I See You, Coach.
This past spring your team won district.
You were riding a high on that ride home with your team. Your boys. Once you got back into city limits, the cops were waiting to give you a police escort through our hometown, with their blue lights blazing. Our community was there, waving, shouting congratulations, honking horns.
You see, I’m your wife. We have two lovely children ages 4 and under, one of whom was running a fever. That meant we rode through town behind the car caravan. Our daughter could barely see the blinking light of the bus at the front, where she knew her Daddy was, and she was crying. She’s your biggest fan and just wanted to be where you were. I comforted her in the car best I could, telling her you loved her and that we would see you soon.
I kept driving in that caravan for our sick son, who loved watching the police cars, even though I felt guilty at the same time. I knew he needed to get a bath, get some medicine, get in bed. But that’s the constant battle during baseball season, isn’t it? For both me and for you. Torn between trying to give these ball players the best season we can while trying to take care of and nurture our own little family.
Our daughter missed her T ball game. Not that she cared, mind you. She loved getting to go to Daddy’s game. I’m not sure T ball is going to be her thing, anyway. It’s just another part of being a baseball family.
I hope you know how much we love you and support you. We try the best we can. Sometimes we’re human and are selfish, though we try so hard not to be, and I know that’s hard on you when I am selfish. You constantly feel torn between wanting to give your all to this talented team and wanting to be the best husband and dad you can.
You spend so much time behind the scenes and give so sacrificially to this team doing so many things no one else sees.
But, I see you, Coach.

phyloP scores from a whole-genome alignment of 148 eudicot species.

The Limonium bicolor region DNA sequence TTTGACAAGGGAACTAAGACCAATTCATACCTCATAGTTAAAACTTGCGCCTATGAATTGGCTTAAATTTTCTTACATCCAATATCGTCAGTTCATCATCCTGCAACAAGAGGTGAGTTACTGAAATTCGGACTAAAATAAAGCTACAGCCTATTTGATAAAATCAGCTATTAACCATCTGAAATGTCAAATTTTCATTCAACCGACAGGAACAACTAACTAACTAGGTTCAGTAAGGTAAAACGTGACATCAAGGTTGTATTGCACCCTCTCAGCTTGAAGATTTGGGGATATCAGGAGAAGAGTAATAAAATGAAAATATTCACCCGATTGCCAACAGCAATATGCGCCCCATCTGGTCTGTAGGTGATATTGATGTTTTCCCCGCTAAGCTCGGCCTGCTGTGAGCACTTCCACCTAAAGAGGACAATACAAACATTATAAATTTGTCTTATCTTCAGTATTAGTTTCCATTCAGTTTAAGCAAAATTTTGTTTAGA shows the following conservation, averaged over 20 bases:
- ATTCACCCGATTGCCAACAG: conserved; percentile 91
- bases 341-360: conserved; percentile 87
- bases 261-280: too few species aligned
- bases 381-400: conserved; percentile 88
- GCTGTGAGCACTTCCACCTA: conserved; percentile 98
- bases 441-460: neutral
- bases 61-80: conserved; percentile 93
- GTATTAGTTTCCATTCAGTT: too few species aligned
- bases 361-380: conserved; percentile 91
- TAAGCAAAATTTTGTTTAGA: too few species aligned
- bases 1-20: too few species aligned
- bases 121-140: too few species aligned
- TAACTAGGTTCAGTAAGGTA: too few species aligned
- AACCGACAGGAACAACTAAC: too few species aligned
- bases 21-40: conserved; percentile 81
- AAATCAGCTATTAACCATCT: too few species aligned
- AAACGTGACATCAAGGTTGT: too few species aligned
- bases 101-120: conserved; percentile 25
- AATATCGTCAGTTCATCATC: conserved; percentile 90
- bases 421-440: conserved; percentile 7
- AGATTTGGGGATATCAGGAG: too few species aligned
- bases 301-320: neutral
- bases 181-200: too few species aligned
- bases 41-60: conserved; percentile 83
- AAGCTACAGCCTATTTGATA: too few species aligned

I see you when you can’t tear your eyes away from your phone due to the twenty different conversations you’re having with players, parents, school officials.
I see the hurt in your eyes when the first word our one-year-old son says to you is bye-bye because he’s so used to you leaving.
I see the base running handbooks discarded on the couch that you pore over after we go to sleep.
I see you put in seven hours, after you have already put in a full day’s work teaching, to help these young men succeed on the field and in life.
I see you enter our dark house with bleary eyes long after the lights have been turned out, night after night, and give us all a good night kiss.
The rest of the world may not see this. But I do.
Your love for baseball is infectious and has made me fall in love with the game myself. I wish you and our team the best for the rest of the season. Go win it all! I say this every year, but this team is special. They will do great things.
But no matter how well you do, it won’t be good enough for you. You’ll overanalyze and replay everything in your head over and over again, wondering what you could have done differently. You’ll almost sink to a depression as your sole purpose in life for the past four months is now in the offseason.
And I’ll do my very best to lift some of the burden off your shoulders, because that’s what teammates do. (You see what I did there?) Because you and I are a team, as well.
And when February rolls around next year at the start of baseball season, when your eyes start to glaze over when I talk, and I know you’re a million miles away in baseball land, I’ll take comfort that those high school boys are being taken care of.
And I’ll spend another season cheering you on because I know you are doing what you’re meant to do.